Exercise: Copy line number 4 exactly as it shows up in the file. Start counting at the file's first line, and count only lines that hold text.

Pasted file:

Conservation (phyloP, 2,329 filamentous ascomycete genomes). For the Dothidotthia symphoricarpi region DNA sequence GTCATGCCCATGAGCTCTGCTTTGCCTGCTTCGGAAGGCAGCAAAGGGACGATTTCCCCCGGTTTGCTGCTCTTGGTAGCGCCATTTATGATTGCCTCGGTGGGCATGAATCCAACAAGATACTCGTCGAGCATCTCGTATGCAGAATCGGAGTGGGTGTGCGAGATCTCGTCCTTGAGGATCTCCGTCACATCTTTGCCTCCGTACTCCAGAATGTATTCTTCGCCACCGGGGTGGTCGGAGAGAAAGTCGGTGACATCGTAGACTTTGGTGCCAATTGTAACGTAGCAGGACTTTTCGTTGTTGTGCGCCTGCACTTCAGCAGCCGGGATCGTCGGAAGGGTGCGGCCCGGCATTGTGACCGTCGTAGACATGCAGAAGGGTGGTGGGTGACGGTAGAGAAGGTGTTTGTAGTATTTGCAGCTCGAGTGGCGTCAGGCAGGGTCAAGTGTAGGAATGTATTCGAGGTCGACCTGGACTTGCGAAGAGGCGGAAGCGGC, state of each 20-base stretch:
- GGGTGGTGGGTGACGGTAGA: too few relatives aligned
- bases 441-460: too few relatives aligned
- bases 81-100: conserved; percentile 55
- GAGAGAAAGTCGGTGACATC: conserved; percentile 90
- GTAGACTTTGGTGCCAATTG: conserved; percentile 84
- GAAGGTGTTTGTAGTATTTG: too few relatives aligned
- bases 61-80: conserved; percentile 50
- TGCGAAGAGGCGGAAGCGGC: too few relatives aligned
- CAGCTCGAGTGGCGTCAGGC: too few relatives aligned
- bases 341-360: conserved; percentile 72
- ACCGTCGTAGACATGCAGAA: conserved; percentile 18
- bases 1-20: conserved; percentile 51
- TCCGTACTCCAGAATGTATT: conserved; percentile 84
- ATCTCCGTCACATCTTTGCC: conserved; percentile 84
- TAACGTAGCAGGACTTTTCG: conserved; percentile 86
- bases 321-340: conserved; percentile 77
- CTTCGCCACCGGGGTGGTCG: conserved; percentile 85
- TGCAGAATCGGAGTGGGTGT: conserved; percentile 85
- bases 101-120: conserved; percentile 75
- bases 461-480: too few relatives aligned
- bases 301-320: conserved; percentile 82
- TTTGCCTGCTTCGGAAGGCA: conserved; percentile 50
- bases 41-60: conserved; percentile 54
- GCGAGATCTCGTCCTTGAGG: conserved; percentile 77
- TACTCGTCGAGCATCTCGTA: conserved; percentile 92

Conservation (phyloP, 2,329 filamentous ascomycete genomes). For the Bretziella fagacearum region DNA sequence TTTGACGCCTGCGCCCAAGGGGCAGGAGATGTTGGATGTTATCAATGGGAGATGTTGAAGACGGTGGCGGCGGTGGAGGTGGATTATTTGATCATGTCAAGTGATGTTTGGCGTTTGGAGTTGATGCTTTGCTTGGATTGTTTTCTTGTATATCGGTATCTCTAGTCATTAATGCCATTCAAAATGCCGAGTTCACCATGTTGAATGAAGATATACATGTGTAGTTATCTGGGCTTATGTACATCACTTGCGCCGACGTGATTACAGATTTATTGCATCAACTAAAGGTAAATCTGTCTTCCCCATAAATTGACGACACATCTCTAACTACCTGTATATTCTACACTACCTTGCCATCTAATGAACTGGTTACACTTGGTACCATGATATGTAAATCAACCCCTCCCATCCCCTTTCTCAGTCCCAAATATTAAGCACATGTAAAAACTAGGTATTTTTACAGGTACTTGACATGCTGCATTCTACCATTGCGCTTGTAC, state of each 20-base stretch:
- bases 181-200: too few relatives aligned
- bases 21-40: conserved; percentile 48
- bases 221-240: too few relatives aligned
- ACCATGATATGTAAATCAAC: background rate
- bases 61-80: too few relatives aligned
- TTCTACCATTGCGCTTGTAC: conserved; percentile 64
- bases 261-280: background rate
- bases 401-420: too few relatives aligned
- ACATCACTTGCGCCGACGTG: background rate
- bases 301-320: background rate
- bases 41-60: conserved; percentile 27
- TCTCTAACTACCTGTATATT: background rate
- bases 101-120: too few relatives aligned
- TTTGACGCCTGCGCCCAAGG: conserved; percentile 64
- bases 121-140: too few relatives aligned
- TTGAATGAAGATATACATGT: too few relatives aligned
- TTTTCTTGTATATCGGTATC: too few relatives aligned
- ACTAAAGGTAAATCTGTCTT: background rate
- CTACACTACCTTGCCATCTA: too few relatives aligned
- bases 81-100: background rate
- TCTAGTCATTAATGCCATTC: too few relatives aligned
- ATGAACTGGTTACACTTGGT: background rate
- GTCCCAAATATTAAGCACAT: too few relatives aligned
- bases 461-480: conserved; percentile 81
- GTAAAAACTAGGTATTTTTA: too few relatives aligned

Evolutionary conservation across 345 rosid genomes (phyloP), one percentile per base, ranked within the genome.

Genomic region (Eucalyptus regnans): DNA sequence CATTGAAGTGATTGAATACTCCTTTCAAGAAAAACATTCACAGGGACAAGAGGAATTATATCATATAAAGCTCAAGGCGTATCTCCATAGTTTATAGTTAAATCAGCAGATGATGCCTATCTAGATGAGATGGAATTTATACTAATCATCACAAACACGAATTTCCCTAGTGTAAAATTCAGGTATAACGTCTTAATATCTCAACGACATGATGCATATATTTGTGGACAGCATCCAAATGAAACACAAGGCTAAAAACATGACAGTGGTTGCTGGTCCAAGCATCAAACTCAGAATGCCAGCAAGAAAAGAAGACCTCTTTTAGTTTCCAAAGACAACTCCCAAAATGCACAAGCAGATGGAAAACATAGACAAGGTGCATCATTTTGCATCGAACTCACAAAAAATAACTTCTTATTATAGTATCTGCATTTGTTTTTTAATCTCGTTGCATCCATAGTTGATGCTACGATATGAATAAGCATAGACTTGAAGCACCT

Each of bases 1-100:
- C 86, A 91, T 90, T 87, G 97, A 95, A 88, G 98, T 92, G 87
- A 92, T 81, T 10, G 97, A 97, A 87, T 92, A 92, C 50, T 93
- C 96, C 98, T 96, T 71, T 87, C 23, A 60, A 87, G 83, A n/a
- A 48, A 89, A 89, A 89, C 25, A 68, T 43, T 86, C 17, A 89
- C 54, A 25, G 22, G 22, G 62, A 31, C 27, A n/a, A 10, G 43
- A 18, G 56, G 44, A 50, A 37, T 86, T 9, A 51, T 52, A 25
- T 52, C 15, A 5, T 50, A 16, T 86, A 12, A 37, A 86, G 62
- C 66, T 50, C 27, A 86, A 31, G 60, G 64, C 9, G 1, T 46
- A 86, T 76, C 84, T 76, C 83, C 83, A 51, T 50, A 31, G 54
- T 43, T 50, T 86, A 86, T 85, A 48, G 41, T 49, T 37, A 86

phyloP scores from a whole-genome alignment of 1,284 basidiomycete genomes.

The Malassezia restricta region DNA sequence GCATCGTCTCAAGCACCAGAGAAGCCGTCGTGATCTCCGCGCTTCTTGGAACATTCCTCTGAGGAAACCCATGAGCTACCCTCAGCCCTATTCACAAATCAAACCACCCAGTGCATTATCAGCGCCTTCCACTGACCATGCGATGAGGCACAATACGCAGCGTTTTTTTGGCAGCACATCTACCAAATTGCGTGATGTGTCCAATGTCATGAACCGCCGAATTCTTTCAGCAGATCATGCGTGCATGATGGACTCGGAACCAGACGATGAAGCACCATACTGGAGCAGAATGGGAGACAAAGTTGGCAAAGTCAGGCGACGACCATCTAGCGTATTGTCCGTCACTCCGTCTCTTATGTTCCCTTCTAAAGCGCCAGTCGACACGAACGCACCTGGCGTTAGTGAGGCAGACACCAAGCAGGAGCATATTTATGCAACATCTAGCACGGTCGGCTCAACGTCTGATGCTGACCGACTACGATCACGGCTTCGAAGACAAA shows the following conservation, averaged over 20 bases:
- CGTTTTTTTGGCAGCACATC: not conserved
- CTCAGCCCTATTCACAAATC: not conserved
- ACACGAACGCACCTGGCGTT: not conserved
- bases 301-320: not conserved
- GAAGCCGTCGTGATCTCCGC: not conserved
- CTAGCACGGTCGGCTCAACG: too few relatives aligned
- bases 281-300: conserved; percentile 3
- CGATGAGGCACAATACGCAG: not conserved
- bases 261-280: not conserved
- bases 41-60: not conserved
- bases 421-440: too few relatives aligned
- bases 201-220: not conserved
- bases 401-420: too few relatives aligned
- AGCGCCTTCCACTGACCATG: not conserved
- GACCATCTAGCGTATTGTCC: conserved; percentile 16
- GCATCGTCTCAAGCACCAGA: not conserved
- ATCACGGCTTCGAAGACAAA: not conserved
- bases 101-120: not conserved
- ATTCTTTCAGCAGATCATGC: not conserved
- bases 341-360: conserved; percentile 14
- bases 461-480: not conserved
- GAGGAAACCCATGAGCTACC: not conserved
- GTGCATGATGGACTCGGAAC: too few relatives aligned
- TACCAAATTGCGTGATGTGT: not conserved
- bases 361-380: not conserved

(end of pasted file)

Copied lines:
- bases 81-100: conserved; percentile 55